Some other problems with the low bar squat include it’s difficulty. It’s not easy to do properly. This doesn’t mean it should be avoided, but some trainees do such a shitty job of executing it that it’d be better if could wait to receive proper coaching. Also, some trainees don’t have enough flexibility in their shoulders to put the bar in the right position. When they attempt to do so, it may result in shoulder, wrist, or elbow pain. If any problems in those joints become debilitating to training, the trainee should use a different style of squatting until they a) alleviate the painful symptoms and — more importantly — b) address the underlying mobility problem that is causing the pain.
Another benefit of the low bar is that the force around the knee is balanced because the hamstrings are pulling back on the tibia. People with knee pain will want to utilize the low bar squat. If the knee pain is from pathology, this may be their preferred style of squatting. If the trainee is young and healthy but experiences knee pain in squatting, this style of squatting can reduce the stress applied to the front of the knee and act as a transition exercise to other forms of squatting.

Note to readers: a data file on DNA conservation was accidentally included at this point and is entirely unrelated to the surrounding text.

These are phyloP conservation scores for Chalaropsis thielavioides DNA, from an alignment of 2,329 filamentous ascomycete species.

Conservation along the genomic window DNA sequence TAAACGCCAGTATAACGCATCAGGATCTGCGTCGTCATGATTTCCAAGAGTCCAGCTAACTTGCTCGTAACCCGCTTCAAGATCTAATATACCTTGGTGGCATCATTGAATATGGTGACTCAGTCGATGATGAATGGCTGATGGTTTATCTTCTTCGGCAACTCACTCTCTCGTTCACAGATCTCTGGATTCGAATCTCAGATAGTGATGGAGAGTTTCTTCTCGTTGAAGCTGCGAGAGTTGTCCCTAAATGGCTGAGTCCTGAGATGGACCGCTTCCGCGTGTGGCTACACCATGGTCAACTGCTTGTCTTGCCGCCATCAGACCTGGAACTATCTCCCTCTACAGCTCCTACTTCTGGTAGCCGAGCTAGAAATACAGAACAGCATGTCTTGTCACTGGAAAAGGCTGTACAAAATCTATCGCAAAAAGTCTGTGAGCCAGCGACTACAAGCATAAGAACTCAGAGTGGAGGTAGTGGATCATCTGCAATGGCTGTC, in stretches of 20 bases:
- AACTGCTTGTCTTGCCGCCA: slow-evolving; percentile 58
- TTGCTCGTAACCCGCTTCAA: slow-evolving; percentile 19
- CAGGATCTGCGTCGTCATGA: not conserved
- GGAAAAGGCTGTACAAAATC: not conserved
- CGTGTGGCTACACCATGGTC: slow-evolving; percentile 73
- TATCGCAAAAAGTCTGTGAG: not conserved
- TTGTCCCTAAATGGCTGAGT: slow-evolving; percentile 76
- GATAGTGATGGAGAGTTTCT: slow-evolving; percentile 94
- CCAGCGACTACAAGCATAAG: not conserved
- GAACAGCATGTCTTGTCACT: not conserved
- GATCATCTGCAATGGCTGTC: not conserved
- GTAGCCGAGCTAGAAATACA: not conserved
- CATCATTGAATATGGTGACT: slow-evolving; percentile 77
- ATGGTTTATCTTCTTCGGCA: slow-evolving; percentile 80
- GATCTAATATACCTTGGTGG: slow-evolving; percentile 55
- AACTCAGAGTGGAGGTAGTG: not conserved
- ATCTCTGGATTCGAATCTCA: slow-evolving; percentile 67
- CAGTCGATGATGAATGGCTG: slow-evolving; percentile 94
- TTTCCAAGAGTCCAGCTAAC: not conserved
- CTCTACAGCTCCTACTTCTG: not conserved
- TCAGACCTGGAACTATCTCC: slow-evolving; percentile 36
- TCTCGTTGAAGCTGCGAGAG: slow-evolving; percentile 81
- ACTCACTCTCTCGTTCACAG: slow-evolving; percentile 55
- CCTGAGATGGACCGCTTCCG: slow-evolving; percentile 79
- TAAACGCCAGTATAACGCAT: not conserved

Summary: The low bar is good for general strength training and powerlifting, yet it’s difficult to do well. It may have a place — much like the bench press — in beginner Olympic weightlifting training depending on the trainees weaknesses, but probably shouldn’t be used beyond the beginning stages.[/spoiler]
Pros and Cons of the High Bar Squat